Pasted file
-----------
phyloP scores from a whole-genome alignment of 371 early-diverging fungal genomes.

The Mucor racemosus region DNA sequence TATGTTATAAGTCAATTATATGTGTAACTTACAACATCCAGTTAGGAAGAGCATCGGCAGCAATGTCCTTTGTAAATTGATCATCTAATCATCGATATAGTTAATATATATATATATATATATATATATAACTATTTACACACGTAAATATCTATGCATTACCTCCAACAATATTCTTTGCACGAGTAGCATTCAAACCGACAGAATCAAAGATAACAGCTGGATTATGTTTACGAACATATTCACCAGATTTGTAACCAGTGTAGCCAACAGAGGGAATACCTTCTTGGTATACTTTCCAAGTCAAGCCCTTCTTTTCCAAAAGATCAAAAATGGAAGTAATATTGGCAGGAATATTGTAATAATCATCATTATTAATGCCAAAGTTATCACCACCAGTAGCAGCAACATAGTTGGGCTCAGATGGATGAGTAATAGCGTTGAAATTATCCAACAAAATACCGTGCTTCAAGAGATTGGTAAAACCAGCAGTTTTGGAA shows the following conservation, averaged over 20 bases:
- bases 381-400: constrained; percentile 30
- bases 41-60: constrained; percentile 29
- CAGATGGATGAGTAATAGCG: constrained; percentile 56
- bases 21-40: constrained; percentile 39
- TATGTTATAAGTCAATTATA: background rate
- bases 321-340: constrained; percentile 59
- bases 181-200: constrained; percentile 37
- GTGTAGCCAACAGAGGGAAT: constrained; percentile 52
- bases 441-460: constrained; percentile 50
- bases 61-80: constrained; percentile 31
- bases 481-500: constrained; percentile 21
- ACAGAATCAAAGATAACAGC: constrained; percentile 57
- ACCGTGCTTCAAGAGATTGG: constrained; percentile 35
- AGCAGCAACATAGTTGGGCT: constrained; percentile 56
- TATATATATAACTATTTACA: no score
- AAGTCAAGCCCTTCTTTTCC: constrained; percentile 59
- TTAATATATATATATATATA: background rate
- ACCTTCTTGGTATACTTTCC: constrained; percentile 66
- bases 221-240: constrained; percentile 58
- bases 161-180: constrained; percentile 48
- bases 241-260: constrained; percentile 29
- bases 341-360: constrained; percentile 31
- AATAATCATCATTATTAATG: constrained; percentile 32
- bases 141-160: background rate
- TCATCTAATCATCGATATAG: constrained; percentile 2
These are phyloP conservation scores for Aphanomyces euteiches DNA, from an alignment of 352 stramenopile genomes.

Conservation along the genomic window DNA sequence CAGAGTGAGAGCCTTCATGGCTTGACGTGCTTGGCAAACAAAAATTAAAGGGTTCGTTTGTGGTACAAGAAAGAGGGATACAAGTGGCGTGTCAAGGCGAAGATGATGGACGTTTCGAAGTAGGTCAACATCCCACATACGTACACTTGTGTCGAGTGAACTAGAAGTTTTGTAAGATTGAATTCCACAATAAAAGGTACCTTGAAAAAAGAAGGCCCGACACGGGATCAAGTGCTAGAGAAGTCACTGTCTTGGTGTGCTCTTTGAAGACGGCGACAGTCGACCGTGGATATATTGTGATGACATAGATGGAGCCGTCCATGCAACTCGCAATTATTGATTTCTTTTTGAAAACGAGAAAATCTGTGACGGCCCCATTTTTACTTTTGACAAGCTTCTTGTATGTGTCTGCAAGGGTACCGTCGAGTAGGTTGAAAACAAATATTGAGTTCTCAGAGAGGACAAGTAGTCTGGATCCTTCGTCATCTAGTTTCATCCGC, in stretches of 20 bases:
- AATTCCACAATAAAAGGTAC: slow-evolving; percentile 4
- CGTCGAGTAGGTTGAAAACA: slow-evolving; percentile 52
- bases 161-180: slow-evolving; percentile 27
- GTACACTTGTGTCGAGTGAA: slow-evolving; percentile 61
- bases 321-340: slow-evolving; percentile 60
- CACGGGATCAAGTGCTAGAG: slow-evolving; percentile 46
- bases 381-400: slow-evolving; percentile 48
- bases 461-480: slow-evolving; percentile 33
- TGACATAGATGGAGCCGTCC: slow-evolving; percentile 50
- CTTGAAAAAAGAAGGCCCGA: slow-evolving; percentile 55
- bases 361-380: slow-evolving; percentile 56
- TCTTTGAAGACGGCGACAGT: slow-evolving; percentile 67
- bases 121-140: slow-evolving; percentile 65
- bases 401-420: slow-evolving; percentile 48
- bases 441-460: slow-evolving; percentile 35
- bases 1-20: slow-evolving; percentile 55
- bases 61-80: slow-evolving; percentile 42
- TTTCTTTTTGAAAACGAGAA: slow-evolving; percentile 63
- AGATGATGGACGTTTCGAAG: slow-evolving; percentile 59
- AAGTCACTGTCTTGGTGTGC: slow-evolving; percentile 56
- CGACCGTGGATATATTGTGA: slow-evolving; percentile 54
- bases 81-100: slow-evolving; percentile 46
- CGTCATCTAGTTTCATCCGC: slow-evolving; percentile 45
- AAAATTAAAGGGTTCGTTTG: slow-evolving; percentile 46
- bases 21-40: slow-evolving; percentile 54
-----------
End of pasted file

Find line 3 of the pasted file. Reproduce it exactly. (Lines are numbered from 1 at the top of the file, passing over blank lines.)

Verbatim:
- bases 381-400: constrained; percentile 30